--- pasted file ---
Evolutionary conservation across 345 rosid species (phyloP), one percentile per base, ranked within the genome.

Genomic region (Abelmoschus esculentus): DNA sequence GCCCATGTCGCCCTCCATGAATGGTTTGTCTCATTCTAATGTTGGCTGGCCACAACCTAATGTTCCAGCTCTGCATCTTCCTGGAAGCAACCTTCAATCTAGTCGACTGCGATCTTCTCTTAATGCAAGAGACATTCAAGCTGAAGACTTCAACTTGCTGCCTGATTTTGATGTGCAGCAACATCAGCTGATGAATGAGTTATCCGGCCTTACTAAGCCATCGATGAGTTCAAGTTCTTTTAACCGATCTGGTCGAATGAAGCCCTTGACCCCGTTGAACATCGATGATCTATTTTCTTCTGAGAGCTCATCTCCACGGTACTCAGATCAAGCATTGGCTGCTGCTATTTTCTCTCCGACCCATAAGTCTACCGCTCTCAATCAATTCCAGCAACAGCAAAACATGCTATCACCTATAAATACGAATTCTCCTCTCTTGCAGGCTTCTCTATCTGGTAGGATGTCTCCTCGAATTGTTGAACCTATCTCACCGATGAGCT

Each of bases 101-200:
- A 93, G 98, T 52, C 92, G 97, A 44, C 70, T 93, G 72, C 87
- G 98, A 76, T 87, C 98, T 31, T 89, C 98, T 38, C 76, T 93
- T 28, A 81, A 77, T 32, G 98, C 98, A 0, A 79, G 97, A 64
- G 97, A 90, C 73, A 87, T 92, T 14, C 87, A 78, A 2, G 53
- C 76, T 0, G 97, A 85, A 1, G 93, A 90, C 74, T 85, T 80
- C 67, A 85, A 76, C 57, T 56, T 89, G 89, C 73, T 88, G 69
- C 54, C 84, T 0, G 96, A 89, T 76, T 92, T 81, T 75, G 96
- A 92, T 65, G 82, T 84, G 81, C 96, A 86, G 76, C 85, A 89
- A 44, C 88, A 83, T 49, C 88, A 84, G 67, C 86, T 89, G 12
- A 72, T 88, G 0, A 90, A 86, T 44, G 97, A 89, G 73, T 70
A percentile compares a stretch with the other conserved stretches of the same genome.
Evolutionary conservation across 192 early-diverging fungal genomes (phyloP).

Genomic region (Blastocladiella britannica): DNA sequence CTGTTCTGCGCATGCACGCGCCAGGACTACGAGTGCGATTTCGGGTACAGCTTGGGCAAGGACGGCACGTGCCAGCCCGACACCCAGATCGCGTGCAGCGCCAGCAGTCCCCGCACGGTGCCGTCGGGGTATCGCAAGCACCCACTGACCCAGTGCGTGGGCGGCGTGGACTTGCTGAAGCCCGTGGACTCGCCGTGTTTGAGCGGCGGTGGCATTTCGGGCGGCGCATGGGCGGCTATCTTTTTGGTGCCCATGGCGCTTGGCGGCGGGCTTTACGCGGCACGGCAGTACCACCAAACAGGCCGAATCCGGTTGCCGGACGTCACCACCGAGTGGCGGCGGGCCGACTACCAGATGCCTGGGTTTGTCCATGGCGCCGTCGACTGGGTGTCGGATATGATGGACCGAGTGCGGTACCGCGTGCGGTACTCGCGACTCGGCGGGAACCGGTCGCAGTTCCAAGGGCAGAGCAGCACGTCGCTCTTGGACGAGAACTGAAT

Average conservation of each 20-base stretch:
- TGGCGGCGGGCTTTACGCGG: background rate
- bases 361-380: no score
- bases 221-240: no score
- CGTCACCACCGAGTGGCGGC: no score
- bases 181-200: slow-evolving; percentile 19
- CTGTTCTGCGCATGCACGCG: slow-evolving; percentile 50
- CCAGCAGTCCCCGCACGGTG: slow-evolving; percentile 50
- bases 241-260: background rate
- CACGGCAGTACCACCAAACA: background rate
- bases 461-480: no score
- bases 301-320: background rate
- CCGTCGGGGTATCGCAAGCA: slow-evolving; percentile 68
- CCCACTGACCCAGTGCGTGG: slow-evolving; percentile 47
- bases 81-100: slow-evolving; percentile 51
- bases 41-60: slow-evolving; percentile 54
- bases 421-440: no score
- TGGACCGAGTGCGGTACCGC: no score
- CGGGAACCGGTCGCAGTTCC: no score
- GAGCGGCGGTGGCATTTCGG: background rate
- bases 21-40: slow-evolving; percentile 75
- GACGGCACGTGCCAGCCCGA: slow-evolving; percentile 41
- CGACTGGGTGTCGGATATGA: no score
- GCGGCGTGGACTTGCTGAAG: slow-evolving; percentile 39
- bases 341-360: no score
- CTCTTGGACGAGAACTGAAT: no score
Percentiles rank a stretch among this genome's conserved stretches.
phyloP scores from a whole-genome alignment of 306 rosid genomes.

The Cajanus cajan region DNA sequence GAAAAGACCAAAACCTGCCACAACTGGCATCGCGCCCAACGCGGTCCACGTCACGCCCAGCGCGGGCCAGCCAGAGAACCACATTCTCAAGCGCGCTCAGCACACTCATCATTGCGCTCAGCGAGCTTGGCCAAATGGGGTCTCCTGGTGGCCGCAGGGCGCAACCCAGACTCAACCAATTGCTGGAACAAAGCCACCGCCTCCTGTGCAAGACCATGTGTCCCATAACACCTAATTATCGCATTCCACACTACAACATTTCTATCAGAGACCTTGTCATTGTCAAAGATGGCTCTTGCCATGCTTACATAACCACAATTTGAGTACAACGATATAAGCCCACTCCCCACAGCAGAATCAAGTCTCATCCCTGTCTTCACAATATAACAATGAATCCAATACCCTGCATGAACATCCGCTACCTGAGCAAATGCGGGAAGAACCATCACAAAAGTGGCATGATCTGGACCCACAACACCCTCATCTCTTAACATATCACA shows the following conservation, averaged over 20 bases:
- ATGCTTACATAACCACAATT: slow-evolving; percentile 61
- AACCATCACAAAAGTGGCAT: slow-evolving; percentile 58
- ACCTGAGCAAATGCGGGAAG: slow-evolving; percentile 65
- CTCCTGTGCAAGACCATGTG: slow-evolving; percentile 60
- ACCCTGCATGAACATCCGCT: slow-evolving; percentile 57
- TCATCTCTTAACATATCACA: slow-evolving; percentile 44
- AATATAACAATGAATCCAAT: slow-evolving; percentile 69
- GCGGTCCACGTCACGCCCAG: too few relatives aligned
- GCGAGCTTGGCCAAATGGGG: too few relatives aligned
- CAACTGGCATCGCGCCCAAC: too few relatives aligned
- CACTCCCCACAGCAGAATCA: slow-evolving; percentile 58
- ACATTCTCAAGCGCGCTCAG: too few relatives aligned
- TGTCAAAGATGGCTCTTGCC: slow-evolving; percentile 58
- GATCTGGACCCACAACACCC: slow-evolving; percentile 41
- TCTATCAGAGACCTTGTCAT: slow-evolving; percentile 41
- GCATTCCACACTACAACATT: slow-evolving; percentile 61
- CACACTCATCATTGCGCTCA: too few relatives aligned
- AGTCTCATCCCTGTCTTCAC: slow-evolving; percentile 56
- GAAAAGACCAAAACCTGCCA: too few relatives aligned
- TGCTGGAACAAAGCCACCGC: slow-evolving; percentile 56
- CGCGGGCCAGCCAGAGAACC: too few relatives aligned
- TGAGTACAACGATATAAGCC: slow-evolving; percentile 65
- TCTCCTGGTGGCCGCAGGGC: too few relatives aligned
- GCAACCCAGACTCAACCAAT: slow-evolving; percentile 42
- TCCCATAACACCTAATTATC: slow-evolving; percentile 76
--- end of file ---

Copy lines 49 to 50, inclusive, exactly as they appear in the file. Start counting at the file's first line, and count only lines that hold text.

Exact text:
- CTCCTGTGCAAGACCATGTG: slow-evolving; percentile 60
- ACCCTGCATGAACATCCGCT: slow-evolving; percentile 57